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Space Minimizing Method for First-Change/First-Out Database Keys

IP.com Disclosure Number: IPCOM000100100D
Original Publication Date: 1990-Mar-01
Included in the Prior Art Database: 2005-Mar-15
Document File: 4 page(s) / 140K

Publishing Venue

IBM

Related People

Ricard, GR: AUTHOR [+3]

Abstract

A COBOL specification defines a collating order for duplicate keys in indexes as First-Change/First-Out (FCFO) order. FCFO is analogous to the commonly used LIFO/FIFO order with the difference being that key order among duplicates is determined chronologically. The earliest key to change collates first; the latest to change collates last. Described is a method for minimizing the amount of excess storage required to maintain the duplicate key ordering information. The method has no dependencies on the system hardware clock/calendar functions so time changes for such things as Daylight Savings Time or power outages do not affect duplicate key collating order.

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Space Minimizing Method for First-Change/First-Out Database Keys

       A COBOL specification defines a collating order for
duplicate keys in indexes as First-Change/First-Out (FCFO) order.
FCFO is analogous to the commonly used LIFO/FIFO order with the
difference being that key order among duplicates is determined
chronologically.  The earliest key to change collates first; the
latest to change collates last.  Described is a method for minimizing
the amount of excess storage required to maintain the duplicate key
ordering information.  The method has no dependencies on the system
hardware clock/calendar functions so time changes for such things as
Daylight Savings Time or power outages do not affect duplicate key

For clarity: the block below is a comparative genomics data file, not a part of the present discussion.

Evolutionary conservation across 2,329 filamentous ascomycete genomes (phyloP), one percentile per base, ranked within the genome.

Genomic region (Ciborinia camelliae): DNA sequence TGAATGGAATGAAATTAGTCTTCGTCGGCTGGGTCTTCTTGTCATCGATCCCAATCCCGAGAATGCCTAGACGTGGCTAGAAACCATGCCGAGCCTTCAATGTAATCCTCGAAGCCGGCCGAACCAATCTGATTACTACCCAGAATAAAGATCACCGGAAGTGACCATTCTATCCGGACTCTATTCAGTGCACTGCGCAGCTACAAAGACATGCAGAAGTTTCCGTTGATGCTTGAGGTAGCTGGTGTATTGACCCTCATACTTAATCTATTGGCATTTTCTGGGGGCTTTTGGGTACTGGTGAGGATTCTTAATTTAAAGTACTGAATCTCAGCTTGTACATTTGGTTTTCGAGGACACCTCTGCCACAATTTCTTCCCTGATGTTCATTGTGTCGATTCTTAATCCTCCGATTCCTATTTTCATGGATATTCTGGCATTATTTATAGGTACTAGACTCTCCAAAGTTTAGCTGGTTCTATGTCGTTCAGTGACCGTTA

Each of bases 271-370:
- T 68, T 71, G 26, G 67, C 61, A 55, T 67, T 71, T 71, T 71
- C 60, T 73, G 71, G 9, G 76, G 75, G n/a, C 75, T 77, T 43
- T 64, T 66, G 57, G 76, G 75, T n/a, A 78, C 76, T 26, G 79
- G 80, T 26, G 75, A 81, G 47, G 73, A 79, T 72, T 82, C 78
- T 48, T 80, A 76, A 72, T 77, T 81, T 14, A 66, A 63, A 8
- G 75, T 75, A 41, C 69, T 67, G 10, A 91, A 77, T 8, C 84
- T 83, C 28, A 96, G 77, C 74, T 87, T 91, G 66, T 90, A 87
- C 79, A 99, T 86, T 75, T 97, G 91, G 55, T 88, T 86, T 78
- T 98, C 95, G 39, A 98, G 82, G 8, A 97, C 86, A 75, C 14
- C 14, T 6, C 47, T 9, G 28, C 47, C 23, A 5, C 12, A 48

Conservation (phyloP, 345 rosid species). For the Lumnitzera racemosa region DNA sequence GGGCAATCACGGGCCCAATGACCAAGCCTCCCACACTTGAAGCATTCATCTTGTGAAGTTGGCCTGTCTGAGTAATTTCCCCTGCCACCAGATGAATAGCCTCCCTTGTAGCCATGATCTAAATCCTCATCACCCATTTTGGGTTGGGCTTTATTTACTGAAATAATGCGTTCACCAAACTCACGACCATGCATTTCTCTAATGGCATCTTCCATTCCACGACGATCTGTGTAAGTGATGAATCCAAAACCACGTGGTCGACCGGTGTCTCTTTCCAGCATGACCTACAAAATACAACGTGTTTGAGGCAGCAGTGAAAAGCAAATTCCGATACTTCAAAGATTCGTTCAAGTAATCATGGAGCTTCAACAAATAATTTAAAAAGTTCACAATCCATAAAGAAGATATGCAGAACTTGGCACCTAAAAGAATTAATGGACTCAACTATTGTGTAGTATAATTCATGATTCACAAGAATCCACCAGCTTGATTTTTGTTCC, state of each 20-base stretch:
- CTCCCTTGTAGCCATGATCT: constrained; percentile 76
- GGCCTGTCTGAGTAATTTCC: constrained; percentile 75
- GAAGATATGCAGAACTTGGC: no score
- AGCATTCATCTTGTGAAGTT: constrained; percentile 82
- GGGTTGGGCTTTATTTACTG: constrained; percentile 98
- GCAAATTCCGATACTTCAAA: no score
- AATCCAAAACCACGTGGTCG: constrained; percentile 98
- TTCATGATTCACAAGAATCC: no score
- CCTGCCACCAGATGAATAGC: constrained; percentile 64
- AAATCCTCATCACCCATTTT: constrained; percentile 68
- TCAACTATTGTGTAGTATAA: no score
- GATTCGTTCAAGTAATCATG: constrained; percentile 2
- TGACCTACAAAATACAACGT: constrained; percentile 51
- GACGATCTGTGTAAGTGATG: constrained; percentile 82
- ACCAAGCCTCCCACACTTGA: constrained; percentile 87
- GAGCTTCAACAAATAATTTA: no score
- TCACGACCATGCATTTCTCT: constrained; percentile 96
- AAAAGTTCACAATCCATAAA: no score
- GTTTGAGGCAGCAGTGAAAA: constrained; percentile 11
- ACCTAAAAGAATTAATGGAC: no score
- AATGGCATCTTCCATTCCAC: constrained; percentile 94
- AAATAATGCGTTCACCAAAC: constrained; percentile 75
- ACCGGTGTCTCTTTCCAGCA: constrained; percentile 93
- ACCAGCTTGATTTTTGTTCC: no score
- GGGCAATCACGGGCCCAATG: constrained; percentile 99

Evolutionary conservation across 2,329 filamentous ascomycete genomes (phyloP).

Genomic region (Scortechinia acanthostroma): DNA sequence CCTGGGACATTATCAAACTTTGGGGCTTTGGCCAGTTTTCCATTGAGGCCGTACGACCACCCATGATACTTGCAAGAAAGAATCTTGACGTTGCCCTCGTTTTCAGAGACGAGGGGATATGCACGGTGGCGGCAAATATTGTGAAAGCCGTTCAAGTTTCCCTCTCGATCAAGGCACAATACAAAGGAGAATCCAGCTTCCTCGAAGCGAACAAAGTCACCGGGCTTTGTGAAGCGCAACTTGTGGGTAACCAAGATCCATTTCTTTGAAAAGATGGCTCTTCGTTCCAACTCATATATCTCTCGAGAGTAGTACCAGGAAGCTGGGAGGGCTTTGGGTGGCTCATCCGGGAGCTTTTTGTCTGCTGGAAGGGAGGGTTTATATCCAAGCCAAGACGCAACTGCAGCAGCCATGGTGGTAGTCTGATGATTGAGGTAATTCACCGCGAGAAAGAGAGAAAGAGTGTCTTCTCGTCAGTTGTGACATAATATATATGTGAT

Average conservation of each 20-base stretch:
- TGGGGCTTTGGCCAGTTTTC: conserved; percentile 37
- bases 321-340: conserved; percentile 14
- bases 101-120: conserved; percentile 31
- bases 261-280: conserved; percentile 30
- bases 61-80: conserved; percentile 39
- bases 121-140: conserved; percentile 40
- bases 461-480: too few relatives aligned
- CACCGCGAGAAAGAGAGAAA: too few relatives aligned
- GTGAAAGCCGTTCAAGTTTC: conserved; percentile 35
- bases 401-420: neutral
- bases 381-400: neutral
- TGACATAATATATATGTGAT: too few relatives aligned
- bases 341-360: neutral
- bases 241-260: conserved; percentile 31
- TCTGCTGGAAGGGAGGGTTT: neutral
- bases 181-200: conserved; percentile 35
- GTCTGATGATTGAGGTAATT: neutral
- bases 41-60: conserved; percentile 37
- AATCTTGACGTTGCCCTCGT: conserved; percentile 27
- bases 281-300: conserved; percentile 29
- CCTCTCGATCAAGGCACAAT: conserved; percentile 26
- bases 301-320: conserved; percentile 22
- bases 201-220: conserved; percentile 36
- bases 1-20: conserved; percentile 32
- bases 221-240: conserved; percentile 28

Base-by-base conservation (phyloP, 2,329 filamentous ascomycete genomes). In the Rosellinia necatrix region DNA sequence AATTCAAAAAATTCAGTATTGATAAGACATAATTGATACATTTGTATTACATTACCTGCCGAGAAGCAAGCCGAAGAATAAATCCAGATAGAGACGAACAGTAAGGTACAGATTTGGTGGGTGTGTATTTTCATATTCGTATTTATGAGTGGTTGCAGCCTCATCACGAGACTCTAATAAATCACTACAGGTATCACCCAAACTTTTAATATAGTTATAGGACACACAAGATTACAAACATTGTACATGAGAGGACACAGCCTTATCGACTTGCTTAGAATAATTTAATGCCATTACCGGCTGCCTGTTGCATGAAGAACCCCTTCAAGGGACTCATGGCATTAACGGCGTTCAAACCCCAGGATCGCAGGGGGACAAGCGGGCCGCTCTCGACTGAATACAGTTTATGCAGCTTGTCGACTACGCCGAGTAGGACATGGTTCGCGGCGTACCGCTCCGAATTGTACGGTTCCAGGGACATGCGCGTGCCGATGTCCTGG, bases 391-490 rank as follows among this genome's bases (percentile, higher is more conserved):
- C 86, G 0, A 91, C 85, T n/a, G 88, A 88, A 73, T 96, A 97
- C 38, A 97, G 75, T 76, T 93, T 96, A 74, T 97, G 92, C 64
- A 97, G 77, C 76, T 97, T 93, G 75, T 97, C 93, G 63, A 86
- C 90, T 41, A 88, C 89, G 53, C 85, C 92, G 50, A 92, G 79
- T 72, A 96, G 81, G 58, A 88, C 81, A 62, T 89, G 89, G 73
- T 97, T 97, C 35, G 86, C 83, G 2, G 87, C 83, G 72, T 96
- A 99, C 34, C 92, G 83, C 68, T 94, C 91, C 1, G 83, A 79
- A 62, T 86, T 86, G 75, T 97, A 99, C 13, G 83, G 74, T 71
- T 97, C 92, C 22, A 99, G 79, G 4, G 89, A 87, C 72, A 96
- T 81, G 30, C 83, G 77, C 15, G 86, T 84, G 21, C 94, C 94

collating order.  Additionally, the method does not require any
additional storage space for the data base records themselves, and
the FCFO ordering is maintained even if the index is saved and
restored onto another system.

      As each FCFO key is stored in the index, a check is made to
see if any duplicate keys exist.  If no duplicate exists, the key is
inserted with only a single additional byte of '00'X, which indicates
that it is the first among duplicates.  If a matching key is found,
the key is inserted with a five-byte timestamp, with the timestamp
supplied by a monotonically increasing value that starts with the
value '0100000000'X.  This starting value ensures that all duplicates
following the first will collate following the format of the first
duplicate.  Since most keys will not have any duplicates, this method
minimizes the amount of space required in the index to one byte per
key for those that do not have any duplicates.  When inserting
duplicate keys, there is no need to modify the first (or any other)
key that has already been inserted.  The two formats of keys can
coexist within one set of duplicates.  As each duplicate key is
inserted, the timestamp is incremented, thereby assuring that
duplicate keys maintain the order in which they were inserted.

      When an index search is made, a check must be made against the
length of the key.  If a long key is found, it is known that the
format of the key is of the second form. Short keys are known to be
of the first duplicate format.

      The format for the first occurrence of a new key to an index
follows:

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      The user key data is supplied by the user and is used as the
primary key field to determine order.  The '00'X byte is placed
following the user key data to force this key to collate prior to
subsequent keys that have duplicate user key data.  The Relative
Address (RA) is used internally to locate the actual database record
being referred to by the key.

      The '00'X byte at position n+1 will always collate prior to the
first byte of the logical timestamp since the timestamp is always
>'00'X and both begin in the same position.  This will guar...